OBJECTIVES: This study aimed to determine the percent of California’s third grade public school children lacking sealants by child and family factors and to measure social disparities for lacking sealants.
METHODS: The study analyzed data from the California Oral Health Needs Assessment (COHNA) 2004-2005, a complex stratified cluster sample of children (n = 10,450) from 182 randomly selected public elementary schools in California. The dependent variable was absence of sealants in first permanent molars. The independent variables included child race/ethnicity; socio-economic position (SEP) measured as child’s participation in the free or reduced-price lunch program at the individual and school level; acculturation measured as language spoken at home and school level percent of English language learners; and parent functional health literacy measured as correctly following questionnaire instructions. Absolute differences and health disparity indices (i.e. Slope Index of Inequality, Relative Index of Inequality-mean, Absolute Concentration Index) were used to measure absolute and relative disparities.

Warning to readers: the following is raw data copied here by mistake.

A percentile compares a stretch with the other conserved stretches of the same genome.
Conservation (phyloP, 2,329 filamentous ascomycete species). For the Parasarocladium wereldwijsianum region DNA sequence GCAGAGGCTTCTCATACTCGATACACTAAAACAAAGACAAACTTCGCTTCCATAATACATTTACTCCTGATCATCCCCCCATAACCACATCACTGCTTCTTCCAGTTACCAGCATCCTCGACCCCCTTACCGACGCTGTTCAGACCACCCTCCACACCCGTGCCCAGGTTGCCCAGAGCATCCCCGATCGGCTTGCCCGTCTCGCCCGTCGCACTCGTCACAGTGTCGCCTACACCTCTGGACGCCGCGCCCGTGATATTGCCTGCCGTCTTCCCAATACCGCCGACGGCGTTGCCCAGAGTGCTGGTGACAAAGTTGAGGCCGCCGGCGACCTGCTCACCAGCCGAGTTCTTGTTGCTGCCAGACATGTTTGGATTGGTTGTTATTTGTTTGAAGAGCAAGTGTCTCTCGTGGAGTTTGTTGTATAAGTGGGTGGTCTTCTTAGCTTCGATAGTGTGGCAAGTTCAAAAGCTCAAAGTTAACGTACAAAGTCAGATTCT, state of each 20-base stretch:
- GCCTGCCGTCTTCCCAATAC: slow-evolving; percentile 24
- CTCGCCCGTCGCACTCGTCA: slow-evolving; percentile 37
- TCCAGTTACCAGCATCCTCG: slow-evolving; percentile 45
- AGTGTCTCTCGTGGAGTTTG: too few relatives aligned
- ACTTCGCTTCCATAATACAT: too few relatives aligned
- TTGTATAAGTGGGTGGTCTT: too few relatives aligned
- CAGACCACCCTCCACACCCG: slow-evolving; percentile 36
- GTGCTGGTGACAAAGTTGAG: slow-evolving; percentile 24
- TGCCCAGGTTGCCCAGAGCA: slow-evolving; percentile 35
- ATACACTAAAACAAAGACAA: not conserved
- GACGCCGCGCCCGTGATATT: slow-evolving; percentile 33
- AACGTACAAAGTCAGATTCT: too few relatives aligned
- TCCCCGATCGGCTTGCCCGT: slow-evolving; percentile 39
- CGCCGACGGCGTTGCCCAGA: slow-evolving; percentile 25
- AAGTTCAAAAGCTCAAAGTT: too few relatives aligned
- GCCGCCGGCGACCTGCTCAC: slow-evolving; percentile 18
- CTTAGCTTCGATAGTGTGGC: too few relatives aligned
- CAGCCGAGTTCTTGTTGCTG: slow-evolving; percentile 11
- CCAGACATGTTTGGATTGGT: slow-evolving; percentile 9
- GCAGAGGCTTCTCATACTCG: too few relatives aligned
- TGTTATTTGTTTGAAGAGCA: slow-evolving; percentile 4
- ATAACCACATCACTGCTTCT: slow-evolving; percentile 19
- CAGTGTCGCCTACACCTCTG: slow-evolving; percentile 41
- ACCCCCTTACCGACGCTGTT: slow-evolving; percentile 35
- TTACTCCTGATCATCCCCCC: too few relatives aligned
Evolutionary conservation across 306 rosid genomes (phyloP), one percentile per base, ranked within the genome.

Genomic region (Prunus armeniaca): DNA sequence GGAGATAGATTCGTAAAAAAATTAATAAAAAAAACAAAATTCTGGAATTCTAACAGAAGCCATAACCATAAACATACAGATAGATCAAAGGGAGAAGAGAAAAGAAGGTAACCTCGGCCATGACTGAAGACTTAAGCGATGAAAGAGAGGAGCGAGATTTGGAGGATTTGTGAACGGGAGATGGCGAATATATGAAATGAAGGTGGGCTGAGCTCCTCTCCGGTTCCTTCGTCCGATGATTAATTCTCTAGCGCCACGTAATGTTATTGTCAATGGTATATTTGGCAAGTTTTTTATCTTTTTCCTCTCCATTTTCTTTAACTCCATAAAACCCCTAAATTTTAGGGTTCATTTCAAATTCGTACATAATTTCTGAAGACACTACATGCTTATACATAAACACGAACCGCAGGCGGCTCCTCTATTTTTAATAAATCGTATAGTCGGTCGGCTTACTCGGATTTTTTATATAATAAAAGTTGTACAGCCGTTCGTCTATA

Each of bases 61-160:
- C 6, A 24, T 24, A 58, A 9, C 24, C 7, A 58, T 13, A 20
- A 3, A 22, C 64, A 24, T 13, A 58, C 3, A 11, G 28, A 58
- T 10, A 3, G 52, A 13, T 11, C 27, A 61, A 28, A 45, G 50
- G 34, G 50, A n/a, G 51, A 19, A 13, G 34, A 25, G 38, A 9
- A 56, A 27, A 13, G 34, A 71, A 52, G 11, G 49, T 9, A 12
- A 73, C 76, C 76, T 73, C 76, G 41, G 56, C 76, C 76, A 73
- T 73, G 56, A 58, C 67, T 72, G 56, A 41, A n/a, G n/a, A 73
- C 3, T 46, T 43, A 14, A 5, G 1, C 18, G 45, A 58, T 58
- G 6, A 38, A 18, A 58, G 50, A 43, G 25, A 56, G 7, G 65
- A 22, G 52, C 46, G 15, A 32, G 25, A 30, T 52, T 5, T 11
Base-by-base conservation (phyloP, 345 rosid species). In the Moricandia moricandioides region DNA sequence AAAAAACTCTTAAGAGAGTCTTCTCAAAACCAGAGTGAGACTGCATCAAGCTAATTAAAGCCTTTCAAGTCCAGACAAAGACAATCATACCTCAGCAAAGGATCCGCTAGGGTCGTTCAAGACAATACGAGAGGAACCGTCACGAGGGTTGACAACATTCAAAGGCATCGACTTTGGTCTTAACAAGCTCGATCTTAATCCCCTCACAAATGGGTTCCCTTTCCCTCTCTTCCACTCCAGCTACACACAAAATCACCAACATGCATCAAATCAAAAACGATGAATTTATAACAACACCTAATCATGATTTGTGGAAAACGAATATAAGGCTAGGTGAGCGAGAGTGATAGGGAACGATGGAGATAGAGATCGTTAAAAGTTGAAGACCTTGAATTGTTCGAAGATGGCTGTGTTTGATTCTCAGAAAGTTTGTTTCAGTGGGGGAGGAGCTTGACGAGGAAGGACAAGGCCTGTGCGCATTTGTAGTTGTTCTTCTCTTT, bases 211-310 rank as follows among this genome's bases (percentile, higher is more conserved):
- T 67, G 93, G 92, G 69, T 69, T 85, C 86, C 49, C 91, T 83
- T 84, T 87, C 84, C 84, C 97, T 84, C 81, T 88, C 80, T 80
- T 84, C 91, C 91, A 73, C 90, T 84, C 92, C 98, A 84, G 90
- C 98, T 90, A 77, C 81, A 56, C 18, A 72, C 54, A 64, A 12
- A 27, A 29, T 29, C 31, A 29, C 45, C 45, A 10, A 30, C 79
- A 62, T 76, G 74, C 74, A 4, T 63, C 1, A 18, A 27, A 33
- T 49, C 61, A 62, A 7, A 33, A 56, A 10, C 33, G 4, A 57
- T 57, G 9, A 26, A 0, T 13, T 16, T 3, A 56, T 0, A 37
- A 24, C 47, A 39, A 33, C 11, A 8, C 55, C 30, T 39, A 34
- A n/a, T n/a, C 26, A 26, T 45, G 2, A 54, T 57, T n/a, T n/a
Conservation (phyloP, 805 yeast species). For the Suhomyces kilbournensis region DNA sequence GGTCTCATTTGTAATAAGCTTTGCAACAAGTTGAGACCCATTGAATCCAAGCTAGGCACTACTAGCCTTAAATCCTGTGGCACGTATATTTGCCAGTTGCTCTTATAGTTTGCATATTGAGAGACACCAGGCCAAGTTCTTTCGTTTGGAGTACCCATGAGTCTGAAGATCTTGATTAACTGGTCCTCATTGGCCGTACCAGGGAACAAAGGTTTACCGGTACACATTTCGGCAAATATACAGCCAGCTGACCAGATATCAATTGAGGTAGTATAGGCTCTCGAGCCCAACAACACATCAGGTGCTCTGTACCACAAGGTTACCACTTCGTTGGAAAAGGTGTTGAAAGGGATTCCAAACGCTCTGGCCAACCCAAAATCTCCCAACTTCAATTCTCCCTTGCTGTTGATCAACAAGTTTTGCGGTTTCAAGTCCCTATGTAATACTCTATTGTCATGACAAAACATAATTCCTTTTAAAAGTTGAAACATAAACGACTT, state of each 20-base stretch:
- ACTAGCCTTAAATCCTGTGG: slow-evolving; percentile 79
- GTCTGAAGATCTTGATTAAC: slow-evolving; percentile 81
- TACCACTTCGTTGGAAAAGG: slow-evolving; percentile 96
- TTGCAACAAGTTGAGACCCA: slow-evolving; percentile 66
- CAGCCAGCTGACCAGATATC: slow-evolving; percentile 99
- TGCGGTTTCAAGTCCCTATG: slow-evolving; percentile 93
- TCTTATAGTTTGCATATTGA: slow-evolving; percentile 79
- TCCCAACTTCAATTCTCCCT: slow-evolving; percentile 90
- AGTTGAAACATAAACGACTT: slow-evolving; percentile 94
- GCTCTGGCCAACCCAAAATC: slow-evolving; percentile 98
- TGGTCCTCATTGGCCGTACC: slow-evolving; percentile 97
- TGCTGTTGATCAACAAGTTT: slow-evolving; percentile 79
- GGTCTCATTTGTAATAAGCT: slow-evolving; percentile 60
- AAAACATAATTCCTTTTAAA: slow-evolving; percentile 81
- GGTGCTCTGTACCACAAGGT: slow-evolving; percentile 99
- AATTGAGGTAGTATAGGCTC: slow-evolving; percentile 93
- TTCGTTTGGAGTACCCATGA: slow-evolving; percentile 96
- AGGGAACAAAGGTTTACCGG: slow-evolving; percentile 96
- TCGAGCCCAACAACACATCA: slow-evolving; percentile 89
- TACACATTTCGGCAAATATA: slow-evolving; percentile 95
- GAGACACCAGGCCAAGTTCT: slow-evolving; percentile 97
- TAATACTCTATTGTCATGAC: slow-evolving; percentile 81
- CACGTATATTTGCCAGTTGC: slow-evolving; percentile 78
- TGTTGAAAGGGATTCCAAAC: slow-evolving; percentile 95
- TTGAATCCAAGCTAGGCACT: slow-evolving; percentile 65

RESULTS: The percent of children lacking sealants was high in all racial/ethnic groups; no child or school level SEP differences in lacking sealants were seen, but significant differences existed by acculturation (child and school level) and parental functional health literacy.
CONCLUSIONS: NonEnglish language and poor parental functional health literacy are potential barriers that need to be addressed to overcome disparities in sealant utilization.